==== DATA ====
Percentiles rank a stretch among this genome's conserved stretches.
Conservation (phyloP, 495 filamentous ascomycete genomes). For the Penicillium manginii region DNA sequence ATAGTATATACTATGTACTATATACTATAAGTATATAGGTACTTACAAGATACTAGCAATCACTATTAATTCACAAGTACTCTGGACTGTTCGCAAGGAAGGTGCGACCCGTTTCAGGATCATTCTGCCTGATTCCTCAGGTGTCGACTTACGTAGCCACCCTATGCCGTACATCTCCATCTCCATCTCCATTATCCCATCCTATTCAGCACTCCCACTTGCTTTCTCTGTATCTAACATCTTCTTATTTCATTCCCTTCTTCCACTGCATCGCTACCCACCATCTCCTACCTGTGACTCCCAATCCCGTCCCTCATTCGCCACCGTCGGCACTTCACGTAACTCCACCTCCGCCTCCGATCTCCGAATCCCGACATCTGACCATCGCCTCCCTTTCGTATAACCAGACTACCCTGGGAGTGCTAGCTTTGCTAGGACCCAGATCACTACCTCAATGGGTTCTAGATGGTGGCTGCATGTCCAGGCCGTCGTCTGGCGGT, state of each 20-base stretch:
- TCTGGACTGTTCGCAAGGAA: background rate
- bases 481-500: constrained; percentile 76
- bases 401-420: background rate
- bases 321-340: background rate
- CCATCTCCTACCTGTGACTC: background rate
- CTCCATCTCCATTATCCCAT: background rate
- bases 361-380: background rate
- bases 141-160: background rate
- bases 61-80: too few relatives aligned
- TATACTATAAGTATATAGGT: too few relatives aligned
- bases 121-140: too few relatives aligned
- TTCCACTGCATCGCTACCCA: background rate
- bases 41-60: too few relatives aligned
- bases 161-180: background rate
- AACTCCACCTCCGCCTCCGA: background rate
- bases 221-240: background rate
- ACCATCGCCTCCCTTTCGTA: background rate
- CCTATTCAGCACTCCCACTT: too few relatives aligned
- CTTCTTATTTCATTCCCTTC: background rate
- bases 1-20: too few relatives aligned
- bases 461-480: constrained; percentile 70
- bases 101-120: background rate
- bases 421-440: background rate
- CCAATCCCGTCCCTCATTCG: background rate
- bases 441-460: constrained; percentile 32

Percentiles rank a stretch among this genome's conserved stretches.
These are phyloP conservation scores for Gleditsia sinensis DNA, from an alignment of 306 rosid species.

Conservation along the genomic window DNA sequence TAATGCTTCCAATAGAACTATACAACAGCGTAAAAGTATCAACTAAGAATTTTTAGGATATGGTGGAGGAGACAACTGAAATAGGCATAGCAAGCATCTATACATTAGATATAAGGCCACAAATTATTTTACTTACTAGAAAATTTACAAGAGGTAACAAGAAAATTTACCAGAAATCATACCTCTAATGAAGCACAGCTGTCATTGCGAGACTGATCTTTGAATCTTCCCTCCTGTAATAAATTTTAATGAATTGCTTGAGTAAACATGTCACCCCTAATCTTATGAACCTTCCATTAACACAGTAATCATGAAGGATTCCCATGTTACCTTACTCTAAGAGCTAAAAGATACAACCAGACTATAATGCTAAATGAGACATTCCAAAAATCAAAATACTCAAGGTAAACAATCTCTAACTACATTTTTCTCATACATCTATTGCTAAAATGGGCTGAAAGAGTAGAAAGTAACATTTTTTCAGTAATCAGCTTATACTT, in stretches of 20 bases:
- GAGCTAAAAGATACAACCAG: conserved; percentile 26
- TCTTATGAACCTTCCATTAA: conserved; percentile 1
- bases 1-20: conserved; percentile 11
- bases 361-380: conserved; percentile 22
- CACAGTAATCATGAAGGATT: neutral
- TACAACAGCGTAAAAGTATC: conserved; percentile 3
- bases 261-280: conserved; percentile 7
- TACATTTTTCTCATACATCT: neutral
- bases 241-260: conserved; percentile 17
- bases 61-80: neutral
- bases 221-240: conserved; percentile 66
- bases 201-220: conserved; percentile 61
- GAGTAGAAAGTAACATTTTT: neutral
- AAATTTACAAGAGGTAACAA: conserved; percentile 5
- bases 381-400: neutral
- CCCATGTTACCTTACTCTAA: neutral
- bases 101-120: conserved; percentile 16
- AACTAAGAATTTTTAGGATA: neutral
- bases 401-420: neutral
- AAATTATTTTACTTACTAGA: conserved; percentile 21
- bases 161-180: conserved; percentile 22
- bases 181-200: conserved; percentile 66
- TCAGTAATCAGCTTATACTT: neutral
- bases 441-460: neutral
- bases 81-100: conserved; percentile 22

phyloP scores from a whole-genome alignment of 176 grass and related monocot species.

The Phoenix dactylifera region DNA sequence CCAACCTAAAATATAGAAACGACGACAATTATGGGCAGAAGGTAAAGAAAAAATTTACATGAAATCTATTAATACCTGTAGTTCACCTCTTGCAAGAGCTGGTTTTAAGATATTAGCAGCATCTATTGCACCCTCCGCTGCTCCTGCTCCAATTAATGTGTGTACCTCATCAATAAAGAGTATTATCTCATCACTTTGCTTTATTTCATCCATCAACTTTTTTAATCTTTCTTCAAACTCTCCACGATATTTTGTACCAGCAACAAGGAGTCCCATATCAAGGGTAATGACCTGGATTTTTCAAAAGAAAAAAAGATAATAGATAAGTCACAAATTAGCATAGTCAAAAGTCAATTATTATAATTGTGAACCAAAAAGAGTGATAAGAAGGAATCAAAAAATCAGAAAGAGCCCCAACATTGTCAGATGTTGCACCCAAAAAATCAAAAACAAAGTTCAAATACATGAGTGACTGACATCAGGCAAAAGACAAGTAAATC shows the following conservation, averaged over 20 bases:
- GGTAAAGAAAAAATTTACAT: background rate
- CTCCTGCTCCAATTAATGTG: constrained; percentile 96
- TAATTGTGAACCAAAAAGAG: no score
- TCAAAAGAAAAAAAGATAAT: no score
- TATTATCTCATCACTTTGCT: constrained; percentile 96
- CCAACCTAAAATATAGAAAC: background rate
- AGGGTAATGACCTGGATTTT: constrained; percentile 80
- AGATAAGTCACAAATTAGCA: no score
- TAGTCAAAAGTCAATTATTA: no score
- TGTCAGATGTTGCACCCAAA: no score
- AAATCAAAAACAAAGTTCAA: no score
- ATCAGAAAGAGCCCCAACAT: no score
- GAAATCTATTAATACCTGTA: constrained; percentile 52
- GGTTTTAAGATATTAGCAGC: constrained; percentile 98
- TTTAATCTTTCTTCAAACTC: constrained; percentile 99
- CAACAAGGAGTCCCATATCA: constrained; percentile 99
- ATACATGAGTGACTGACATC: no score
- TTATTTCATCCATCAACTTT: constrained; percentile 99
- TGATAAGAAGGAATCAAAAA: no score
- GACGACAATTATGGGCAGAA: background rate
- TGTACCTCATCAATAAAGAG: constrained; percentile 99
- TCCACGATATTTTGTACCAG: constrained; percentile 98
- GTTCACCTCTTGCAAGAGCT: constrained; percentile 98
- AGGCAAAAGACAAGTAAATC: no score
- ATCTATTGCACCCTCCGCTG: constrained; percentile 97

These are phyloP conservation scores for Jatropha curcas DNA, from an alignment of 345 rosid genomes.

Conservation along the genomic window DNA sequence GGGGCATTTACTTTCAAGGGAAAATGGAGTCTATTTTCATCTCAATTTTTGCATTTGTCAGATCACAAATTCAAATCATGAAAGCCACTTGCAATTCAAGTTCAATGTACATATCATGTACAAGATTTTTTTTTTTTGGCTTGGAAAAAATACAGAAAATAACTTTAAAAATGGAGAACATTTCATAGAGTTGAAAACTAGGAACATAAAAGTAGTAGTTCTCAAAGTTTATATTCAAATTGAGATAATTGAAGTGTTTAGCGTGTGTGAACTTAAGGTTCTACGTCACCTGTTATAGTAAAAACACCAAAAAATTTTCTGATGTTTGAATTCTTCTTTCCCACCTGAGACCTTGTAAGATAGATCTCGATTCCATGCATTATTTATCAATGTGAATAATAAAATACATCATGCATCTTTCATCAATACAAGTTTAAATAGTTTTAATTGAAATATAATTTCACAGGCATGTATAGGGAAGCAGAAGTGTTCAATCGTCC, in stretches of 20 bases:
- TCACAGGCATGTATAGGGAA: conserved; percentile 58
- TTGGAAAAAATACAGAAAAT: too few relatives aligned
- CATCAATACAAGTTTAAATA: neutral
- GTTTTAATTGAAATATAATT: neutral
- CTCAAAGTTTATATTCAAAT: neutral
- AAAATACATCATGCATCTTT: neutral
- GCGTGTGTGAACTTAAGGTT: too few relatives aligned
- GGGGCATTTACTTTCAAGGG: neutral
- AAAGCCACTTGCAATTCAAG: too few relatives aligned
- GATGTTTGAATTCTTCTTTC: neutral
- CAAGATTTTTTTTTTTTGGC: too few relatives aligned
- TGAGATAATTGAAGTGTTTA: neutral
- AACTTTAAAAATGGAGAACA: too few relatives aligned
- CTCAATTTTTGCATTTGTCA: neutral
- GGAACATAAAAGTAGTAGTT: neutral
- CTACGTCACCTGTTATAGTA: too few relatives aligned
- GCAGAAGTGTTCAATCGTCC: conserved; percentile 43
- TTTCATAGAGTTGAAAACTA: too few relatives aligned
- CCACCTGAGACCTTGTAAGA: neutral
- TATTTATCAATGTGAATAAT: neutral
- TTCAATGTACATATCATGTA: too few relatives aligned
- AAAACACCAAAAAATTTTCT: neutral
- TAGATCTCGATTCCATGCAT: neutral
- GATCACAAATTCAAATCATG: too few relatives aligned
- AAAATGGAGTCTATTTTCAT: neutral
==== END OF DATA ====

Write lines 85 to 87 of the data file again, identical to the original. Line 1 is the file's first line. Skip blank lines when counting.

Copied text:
- TCACAGGCATGTATAGGGAA: conserved; percentile 58
- TTGGAAAAAATACAGAAAAT: too few relatives aligned
- CATCAATACAAGTTTAAATA: neutral